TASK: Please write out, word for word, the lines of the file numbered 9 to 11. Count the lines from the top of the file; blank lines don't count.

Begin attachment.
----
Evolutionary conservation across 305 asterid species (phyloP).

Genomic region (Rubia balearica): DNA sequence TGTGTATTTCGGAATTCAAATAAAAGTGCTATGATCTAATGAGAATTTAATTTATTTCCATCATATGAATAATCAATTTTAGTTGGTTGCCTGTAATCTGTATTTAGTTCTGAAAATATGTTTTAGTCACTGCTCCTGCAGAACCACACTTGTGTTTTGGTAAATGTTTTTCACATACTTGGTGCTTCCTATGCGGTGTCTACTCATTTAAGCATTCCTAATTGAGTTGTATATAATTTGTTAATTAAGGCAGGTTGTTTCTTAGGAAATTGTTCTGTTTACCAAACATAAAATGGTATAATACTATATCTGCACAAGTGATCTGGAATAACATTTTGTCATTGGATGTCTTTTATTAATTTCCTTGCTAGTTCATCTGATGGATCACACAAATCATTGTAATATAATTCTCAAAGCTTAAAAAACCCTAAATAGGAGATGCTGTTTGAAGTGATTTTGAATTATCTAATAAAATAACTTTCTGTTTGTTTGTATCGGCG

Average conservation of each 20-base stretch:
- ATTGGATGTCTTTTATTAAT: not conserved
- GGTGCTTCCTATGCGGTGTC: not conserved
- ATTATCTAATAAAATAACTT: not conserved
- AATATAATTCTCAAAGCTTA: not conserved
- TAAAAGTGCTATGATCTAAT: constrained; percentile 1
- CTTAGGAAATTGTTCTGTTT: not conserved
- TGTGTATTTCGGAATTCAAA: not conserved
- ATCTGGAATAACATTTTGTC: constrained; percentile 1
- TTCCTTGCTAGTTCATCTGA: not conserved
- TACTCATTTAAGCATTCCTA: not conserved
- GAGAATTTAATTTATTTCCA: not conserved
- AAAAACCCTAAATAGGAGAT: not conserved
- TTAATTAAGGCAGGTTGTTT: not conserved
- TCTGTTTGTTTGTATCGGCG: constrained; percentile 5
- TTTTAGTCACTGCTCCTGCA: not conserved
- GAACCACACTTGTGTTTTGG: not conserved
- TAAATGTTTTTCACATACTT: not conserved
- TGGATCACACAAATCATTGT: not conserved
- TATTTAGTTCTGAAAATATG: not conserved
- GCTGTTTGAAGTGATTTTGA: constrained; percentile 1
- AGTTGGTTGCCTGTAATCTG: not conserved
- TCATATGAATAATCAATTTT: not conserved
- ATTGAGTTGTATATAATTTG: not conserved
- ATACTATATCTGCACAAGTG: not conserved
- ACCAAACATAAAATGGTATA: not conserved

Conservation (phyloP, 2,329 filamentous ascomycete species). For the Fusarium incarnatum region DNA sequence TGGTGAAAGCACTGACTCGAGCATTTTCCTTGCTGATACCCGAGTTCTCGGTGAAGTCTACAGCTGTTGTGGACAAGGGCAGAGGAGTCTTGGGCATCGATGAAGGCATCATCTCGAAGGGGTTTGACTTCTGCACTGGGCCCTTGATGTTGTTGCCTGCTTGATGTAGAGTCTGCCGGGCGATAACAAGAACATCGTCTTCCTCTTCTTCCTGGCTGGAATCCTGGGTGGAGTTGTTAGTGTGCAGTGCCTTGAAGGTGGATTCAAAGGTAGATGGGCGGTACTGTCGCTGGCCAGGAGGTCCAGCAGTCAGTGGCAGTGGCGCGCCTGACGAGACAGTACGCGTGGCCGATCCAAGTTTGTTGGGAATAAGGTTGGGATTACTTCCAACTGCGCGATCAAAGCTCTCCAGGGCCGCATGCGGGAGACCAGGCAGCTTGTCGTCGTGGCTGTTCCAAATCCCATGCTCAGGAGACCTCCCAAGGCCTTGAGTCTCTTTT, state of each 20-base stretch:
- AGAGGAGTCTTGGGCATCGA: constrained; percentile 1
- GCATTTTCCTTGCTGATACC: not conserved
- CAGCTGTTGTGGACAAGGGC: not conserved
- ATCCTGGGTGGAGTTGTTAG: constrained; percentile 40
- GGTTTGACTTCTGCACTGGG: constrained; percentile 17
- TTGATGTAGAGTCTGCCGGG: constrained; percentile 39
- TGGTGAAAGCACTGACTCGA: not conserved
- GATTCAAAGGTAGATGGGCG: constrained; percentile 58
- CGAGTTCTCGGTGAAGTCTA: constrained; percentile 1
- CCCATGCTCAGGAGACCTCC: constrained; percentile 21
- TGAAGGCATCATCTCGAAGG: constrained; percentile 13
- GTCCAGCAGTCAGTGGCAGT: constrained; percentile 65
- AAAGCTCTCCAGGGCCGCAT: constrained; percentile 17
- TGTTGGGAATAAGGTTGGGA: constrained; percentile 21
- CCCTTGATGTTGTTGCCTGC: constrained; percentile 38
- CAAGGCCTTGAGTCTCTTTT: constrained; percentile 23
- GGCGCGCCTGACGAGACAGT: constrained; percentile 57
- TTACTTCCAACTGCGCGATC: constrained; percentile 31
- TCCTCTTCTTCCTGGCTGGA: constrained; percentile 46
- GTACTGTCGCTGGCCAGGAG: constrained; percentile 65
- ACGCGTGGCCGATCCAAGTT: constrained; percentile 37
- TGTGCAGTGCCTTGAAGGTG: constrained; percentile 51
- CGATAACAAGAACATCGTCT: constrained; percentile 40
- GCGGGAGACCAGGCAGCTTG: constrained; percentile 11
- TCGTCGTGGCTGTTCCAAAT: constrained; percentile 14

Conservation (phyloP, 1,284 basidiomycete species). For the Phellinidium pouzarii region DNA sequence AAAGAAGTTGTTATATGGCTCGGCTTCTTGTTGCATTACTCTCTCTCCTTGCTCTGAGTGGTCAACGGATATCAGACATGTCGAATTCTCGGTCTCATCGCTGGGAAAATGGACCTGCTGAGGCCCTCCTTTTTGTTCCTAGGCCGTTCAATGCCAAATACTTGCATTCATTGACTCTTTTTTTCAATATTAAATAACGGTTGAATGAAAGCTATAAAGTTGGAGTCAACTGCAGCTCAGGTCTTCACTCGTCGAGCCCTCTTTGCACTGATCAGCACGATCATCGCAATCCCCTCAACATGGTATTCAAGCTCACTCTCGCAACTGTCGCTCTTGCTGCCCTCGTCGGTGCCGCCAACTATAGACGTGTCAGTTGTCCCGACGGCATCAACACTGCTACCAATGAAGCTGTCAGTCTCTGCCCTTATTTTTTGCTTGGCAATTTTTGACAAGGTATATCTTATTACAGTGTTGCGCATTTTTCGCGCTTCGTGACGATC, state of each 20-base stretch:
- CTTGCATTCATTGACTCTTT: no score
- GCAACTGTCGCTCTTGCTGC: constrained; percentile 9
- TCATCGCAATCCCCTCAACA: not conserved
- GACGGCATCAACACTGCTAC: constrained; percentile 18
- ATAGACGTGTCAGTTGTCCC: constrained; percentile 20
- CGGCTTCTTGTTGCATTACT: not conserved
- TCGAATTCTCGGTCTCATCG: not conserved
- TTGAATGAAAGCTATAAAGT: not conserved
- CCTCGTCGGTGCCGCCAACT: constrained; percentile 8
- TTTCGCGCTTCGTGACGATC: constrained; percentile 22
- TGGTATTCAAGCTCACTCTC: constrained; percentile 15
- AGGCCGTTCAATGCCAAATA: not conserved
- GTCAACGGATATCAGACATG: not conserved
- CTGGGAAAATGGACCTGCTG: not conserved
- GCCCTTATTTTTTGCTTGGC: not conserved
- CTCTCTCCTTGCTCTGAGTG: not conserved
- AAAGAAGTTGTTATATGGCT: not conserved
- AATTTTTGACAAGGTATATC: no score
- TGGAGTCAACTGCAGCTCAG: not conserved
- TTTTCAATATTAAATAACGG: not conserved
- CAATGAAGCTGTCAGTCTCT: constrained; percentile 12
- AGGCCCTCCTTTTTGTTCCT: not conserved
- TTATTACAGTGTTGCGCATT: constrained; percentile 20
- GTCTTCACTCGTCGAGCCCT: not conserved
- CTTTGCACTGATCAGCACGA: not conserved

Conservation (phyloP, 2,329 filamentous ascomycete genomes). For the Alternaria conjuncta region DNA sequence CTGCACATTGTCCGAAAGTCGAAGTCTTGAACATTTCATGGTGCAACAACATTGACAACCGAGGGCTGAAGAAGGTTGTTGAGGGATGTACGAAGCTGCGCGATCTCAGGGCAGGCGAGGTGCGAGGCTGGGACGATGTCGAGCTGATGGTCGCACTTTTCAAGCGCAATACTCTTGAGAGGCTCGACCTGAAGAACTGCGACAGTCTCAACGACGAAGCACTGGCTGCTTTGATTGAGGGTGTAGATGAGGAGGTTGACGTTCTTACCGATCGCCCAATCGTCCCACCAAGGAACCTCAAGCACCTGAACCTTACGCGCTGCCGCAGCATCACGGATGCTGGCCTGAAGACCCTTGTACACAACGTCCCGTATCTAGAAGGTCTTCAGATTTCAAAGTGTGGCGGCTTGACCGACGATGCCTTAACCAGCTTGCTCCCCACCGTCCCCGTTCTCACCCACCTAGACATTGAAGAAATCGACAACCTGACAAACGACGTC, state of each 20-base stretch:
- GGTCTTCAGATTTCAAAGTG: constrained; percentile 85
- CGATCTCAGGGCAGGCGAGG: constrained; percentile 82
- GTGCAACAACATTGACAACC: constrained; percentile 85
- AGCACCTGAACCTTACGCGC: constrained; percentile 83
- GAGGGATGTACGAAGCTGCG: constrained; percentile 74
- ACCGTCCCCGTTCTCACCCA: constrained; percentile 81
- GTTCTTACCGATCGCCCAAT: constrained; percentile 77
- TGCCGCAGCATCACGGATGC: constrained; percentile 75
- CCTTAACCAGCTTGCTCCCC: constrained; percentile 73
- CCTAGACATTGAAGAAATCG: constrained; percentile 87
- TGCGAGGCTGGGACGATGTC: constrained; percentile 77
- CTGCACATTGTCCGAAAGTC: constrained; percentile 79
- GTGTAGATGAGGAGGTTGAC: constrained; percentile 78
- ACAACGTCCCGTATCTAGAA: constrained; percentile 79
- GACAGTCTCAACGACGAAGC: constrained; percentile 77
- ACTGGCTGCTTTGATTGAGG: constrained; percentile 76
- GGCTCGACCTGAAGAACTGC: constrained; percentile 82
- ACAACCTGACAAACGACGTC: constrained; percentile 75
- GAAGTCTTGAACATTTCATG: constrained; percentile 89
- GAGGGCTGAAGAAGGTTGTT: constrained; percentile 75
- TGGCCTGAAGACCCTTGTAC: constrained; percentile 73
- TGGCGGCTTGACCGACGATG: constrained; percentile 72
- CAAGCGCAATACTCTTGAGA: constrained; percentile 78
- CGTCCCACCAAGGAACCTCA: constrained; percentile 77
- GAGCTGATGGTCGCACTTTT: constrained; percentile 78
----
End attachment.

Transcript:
- CTTAGGAAATTGTTCTGTTT: not conserved
- TGTGTATTTCGGAATTCAAA: not conserved
- ATCTGGAATAACATTTTGTC: constrained; percentile 1